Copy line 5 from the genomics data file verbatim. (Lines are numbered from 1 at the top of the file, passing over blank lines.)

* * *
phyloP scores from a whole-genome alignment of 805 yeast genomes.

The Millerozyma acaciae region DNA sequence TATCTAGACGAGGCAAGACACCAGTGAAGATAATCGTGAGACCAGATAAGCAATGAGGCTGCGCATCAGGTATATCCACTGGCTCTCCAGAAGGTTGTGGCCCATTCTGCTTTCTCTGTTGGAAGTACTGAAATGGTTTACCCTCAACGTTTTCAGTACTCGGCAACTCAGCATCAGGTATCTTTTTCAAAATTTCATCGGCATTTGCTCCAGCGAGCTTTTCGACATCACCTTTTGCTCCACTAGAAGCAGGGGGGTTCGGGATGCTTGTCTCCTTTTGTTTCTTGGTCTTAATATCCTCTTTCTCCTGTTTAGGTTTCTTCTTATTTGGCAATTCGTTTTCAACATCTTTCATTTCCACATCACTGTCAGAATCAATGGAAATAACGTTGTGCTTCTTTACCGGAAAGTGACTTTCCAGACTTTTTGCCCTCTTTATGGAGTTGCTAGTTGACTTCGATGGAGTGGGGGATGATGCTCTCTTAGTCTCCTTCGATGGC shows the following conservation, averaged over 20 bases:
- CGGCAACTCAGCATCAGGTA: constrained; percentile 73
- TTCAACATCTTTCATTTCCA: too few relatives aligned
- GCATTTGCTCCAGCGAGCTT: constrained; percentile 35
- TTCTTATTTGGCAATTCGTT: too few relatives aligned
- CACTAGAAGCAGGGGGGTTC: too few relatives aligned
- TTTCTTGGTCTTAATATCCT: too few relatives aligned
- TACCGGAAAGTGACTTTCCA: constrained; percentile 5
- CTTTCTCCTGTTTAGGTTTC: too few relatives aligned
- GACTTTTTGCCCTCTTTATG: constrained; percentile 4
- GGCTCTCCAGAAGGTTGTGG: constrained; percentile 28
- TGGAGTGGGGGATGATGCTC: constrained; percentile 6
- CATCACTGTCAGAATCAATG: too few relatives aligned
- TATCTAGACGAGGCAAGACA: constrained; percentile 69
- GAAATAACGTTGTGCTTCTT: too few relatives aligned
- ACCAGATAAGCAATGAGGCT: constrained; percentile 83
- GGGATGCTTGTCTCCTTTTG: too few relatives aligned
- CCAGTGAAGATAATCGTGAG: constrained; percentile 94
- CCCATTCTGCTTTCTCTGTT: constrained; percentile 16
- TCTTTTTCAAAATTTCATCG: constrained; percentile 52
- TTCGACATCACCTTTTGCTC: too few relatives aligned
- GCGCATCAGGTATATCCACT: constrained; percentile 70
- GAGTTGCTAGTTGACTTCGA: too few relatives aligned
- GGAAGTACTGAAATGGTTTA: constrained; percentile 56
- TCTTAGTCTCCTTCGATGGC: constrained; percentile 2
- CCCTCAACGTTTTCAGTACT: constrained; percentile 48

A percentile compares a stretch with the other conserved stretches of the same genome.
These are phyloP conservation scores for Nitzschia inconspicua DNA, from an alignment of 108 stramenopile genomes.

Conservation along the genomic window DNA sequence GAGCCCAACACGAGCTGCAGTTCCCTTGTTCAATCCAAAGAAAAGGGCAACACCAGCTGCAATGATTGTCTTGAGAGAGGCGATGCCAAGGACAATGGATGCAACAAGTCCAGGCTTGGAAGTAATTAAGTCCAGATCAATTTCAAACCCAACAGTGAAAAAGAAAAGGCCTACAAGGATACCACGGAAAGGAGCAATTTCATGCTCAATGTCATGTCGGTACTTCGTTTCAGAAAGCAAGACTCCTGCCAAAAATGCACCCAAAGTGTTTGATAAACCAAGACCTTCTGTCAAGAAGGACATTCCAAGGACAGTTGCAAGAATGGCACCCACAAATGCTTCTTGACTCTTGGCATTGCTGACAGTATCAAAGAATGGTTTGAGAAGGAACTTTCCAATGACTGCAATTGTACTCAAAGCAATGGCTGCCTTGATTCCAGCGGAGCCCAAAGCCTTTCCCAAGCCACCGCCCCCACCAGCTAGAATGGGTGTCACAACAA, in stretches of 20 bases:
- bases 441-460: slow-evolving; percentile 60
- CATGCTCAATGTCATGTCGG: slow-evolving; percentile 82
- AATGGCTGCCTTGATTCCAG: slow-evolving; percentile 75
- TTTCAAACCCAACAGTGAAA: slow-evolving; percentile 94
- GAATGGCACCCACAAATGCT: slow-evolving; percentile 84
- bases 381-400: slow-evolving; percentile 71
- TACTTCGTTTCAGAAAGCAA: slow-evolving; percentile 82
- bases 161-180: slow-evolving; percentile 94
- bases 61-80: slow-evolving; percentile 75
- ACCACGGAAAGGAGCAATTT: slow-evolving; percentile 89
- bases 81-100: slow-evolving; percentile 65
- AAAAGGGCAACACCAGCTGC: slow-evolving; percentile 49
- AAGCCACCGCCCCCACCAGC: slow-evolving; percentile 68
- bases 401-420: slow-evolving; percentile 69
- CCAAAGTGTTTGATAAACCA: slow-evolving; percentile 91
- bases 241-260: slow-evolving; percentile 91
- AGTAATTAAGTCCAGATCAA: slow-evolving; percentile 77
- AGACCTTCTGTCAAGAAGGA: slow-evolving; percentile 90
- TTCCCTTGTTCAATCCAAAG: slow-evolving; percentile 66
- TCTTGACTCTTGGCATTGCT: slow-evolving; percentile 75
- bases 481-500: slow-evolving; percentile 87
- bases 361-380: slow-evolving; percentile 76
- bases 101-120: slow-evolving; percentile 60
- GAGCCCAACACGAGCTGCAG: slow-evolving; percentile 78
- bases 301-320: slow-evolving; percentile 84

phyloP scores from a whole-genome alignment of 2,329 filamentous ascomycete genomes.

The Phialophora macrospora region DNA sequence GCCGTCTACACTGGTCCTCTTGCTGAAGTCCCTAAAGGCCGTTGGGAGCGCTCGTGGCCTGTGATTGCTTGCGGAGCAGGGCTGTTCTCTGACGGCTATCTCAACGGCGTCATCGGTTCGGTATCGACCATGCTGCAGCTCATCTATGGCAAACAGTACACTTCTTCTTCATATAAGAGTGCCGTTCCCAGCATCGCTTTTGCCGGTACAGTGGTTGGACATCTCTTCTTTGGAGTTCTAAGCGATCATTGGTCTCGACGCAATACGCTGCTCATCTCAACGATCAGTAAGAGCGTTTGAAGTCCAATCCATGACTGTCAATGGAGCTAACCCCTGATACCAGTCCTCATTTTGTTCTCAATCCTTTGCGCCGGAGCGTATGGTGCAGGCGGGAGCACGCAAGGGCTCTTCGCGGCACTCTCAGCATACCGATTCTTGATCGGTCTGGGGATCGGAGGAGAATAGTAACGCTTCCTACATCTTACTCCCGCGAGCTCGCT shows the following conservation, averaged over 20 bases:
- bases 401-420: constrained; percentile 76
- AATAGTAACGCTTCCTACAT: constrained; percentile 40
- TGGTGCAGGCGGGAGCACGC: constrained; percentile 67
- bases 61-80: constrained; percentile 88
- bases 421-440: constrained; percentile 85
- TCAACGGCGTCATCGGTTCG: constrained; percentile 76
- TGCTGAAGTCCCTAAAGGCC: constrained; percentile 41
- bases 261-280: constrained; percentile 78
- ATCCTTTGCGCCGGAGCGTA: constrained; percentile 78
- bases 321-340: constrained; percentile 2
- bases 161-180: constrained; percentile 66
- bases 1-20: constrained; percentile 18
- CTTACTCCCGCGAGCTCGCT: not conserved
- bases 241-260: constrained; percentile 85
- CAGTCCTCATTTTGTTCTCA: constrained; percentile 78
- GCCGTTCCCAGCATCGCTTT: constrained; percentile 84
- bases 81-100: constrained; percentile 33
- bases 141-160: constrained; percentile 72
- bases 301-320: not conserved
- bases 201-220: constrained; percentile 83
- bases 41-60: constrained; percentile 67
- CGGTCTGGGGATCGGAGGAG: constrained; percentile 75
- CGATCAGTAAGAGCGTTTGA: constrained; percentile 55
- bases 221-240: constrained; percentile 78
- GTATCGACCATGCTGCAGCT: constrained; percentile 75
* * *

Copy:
- GCATTTGCTCCAGCGAGCTT: constrained; percentile 35